Bi lly Cor­gan

Smash­ing Pump­kins

Q (UK) - - Cure -

One Hun­dred Years (from Pornog­ra­phy, 1982)

“I was dat­ing a goth girl who was ob­sessed with The Cure. She spoke about Robert Smith like he was her friend, which I’ve found through the years is very com­mon with Cure fans; they see Robert as al­most like their buddy. I had a cur­sory ap­pre­ci­a­tion of them, it was around the time when In Be­tween Days was out so they were hav­ing a big mo­ment.

Then she was like, ‘Have you heard this?’ and it was the Pornog­ra­phy al­bum. It was a to­tally dif­fer­ent vibe. She put it on and that song, the first thing you hear, you think, ‘This isn’t the band I thought they were, it isn’t the cute cud­dly ver­sion’, it was this other side of the band. It made a big im­pres­sion on me. This song is a lit­tle bit like [ The Bea­tles’] Tomorrow Never Knows in that it doesn’t re­ally change, it’s very hyp­notic and it’s un­usual that songs like that tend to work. I think The Cure are vastly un­der-ap­pre­ci­ated. Robert is an ace tune­smith, no pun in­tended, but then they’re to­tally able to do art-rock and do it well. The first time I met Robert it was a pretty wild night. He was drunk out of his mind and he asked me to make out with him. He ended up throw­ing up on my shoes. It was a mem­o­rable in­tro­duc­tion! The next time I saw him, he just looked at me with those sleepy eyes and laughed, like, ‘That’s the way we roll in Cure world…’. When I think of The Cure, I think of a lot of al­co­hol be­ing con­sumed. I’ve had some wild, fun nights with them.”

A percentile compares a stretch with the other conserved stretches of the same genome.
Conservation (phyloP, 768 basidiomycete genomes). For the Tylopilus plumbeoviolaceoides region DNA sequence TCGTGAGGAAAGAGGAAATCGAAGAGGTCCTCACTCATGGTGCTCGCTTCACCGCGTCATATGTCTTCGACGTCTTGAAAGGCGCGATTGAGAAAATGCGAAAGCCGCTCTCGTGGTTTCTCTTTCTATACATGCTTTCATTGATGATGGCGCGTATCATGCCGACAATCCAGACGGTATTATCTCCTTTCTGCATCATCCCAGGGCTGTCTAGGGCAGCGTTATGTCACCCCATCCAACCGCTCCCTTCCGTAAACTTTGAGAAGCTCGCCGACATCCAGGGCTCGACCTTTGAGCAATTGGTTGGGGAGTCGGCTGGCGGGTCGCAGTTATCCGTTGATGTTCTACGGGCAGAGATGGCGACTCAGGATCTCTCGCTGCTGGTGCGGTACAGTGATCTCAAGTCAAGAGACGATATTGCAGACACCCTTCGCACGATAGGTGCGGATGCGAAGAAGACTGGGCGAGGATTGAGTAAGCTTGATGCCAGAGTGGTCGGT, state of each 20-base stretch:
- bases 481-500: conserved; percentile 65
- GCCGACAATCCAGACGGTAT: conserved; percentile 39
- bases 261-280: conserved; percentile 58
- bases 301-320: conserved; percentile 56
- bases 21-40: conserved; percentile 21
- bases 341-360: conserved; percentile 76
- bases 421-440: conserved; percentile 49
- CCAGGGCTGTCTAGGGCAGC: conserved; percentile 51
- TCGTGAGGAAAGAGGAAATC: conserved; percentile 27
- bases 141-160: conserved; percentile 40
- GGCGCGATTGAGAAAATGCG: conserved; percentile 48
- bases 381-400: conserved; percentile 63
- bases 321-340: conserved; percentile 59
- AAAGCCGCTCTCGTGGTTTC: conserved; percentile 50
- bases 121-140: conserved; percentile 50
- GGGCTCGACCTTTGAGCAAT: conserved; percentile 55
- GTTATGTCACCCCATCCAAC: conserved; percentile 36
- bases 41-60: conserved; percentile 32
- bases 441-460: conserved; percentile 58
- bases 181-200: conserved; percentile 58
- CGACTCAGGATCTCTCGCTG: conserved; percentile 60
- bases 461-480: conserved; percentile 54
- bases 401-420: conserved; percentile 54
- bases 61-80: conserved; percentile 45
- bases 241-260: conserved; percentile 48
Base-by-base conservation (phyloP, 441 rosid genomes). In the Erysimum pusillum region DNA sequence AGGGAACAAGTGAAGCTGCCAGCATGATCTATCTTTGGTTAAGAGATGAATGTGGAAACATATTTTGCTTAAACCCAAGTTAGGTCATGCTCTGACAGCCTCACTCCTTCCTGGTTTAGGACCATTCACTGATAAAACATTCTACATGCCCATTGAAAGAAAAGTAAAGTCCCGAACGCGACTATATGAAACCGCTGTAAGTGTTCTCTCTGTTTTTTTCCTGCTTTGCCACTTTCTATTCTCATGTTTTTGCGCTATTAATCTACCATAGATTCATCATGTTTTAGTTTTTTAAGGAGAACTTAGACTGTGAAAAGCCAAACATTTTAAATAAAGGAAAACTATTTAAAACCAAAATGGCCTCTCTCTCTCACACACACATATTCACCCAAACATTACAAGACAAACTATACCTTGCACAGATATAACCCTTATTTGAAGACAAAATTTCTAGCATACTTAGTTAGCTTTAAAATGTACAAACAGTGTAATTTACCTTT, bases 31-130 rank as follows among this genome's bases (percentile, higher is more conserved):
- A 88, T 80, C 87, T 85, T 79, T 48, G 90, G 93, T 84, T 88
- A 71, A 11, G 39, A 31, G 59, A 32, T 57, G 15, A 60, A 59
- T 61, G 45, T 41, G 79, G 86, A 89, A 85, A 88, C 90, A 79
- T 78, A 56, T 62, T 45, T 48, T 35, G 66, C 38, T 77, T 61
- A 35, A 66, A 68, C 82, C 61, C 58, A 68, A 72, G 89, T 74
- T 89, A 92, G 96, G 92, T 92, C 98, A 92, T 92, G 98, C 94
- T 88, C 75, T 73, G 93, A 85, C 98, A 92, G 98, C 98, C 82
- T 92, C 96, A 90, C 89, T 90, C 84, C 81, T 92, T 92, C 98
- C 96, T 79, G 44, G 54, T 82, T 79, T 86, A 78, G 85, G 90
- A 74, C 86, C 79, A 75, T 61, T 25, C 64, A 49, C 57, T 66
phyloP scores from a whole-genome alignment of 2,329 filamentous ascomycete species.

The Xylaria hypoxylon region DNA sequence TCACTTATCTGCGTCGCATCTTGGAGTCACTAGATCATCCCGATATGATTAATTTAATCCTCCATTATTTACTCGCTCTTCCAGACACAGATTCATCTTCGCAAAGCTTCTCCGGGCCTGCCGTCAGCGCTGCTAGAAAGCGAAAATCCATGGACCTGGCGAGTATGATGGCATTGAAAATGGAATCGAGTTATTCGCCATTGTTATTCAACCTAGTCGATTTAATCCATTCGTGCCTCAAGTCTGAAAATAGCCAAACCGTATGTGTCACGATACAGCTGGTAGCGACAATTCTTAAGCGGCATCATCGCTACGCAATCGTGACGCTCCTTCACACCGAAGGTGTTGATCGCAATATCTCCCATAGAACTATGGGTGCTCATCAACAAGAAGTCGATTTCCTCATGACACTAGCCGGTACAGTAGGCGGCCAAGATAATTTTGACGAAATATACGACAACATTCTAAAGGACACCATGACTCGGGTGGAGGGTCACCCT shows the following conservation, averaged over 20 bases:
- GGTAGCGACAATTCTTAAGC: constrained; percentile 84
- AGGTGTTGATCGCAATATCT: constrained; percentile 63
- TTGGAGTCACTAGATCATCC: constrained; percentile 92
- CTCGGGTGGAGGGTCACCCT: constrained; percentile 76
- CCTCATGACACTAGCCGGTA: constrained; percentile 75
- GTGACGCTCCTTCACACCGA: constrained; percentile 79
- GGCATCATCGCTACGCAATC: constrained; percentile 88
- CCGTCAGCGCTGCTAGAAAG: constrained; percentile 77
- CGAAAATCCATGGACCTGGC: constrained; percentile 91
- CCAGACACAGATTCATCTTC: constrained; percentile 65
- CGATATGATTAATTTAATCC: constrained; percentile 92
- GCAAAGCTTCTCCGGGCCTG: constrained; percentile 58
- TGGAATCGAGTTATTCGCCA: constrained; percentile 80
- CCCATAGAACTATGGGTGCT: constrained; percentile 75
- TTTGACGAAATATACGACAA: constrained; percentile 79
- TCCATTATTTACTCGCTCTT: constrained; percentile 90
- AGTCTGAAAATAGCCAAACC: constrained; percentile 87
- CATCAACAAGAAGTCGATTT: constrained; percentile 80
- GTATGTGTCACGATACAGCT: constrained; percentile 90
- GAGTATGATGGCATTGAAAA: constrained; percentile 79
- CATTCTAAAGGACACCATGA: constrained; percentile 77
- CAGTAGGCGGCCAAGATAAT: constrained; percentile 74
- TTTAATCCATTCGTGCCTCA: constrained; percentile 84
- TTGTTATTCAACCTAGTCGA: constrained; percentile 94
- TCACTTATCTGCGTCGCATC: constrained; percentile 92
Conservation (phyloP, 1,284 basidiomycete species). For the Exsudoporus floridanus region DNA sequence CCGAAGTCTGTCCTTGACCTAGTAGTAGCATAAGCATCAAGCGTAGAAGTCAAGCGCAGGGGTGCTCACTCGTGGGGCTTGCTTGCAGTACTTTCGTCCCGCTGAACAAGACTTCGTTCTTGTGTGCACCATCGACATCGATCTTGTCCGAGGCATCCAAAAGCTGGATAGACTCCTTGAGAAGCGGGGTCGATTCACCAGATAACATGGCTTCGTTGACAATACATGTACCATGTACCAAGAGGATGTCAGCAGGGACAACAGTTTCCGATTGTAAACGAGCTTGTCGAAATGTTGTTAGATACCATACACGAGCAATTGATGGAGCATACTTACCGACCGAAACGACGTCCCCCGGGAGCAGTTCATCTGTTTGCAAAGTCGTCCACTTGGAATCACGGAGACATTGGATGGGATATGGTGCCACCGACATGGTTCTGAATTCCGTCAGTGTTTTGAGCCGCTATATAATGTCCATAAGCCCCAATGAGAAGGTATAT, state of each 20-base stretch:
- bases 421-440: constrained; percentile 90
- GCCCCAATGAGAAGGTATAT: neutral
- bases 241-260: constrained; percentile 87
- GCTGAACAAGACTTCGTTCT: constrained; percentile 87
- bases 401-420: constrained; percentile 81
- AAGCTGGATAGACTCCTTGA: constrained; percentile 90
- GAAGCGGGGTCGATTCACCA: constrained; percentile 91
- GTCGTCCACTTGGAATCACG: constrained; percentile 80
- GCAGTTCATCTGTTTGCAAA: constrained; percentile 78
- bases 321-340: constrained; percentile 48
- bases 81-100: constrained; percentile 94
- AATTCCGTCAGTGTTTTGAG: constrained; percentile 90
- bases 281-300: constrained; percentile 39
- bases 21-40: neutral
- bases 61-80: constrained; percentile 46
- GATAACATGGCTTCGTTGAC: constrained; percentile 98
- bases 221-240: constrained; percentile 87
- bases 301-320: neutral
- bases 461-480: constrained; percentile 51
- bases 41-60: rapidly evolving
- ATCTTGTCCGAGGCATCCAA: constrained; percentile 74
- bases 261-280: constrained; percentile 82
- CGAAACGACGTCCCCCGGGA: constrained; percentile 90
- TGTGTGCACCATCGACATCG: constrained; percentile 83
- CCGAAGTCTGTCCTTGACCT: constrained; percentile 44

“Fancy a jam, lads?”: Billy Cor­gan, David and Bowie, Lou Reed 1997. Robert Smith in

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